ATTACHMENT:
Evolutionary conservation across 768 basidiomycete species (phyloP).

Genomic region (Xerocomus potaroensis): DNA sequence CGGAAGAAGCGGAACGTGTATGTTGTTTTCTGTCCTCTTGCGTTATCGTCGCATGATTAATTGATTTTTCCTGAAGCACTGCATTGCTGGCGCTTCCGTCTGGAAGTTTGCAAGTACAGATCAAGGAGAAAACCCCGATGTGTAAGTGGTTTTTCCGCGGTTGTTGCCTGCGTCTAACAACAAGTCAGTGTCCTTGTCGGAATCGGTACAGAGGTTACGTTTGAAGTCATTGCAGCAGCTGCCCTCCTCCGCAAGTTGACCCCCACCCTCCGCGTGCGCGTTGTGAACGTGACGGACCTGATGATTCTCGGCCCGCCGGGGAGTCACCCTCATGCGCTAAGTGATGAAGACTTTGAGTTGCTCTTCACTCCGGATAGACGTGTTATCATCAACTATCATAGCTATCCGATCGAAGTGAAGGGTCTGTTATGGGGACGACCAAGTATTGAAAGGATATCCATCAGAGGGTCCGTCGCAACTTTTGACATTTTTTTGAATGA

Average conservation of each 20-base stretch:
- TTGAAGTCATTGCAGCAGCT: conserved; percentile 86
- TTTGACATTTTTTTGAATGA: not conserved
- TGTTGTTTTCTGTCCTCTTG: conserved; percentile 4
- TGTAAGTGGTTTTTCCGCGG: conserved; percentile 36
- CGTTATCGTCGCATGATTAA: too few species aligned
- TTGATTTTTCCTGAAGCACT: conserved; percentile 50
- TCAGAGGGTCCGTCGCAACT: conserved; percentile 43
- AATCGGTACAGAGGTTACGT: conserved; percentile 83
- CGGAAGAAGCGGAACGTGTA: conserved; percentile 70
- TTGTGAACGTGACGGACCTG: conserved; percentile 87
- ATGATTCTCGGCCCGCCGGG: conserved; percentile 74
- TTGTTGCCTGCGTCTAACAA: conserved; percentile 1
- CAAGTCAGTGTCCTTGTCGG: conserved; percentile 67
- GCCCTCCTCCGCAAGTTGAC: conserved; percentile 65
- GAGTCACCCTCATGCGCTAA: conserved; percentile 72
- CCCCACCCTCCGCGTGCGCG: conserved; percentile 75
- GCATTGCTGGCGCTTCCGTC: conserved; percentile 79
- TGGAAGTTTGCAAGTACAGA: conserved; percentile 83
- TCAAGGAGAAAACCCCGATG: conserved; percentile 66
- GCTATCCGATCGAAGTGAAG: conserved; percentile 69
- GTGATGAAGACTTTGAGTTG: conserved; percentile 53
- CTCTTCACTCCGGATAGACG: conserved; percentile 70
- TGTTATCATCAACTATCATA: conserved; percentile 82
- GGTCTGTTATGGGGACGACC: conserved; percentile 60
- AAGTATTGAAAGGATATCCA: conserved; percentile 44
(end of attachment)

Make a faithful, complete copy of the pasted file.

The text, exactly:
Evolutionary conservation across 768 basidiomycete species (phyloP).

Genomic region (Xerocomus potaroensis): DNA sequence CGGAAGAAGCGGAACGTGTATGTTGTTTTCTGTCCTCTTGCGTTATCGTCGCATGATTAATTGATTTTTCCTGAAGCACTGCATTGCTGGCGCTTCCGTCTGGAAGTTTGCAAGTACAGATCAAGGAGAAAACCCCGATGTGTAAGTGGTTTTTCCGCGGTTGTTGCCTGCGTCTAACAACAAGTCAGTGTCCTTGTCGGAATCGGTACAGAGGTTACGTTTGAAGTCATTGCAGCAGCTGCCCTCCTCCGCAAGTTGACCCCCACCCTCCGCGTGCGCGTTGTGAACGTGACGGACCTGATGATTCTCGGCCCGCCGGGGAGTCACCCTCATGCGCTAAGTGATGAAGACTTTGAGTTGCTCTTCACTCCGGATAGACGTGTTATCATCAACTATCATAGCTATCCGATCGAAGTGAAGGGTCTGTTATGGGGACGACCAAGTATTGAAAGGATATCCATCAGAGGGTCCGTCGCAACTTTTGACATTTTTTTGAATGA

Average conservation of each 20-base stretch:
- TTGAAGTCATTGCAGCAGCT: conserved; percentile 86
- TTTGACATTTTTTTGAATGA: not conserved
- TGTTGTTTTCTGTCCTCTTG: conserved; percentile 4
- TGTAAGTGGTTTTTCCGCGG: conserved; percentile 36
- CGTTATCGTCGCATGATTAA: too few species aligned
- TTGATTTTTCCTGAAGCACT: conserved; percentile 50
- TCAGAGGGTCCGTCGCAACT: conserved; percentile 43
- AATCGGTACAGAGGTTACGT: conserved; percentile 83
- CGGAAGAAGCGGAACGTGTA: conserved; percentile 70
- TTGTGAACGTGACGGACCTG: conserved; percentile 87
- ATGATTCTCGGCCCGCCGGG: conserved; percentile 74
- TTGTTGCCTGCGTCTAACAA: conserved; percentile 1
- CAAGTCAGTGTCCTTGTCGG: conserved; percentile 67
- GCCCTCCTCCGCAAGTTGAC: conserved; percentile 65
- GAGTCACCCTCATGCGCTAA: conserved; percentile 72
- CCCCACCCTCCGCGTGCGCG: conserved; percentile 75
- GCATTGCTGGCGCTTCCGTC: conserved; percentile 79
- TGGAAGTTTGCAAGTACAGA: conserved; percentile 83
- TCAAGGAGAAAACCCCGATG: conserved; percentile 66
- GCTATCCGATCGAAGTGAAG: conserved; percentile 69
- GTGATGAAGACTTTGAGTTG: conserved; percentile 53
- CTCTTCACTCCGGATAGACG: conserved; percentile 70
- TGTTATCATCAACTATCATA: conserved; percentile 82
- GGTCTGTTATGGGGACGACC: conserved; percentile 60
- AAGTATTGAAAGGATATCCA: conserved; percentile 44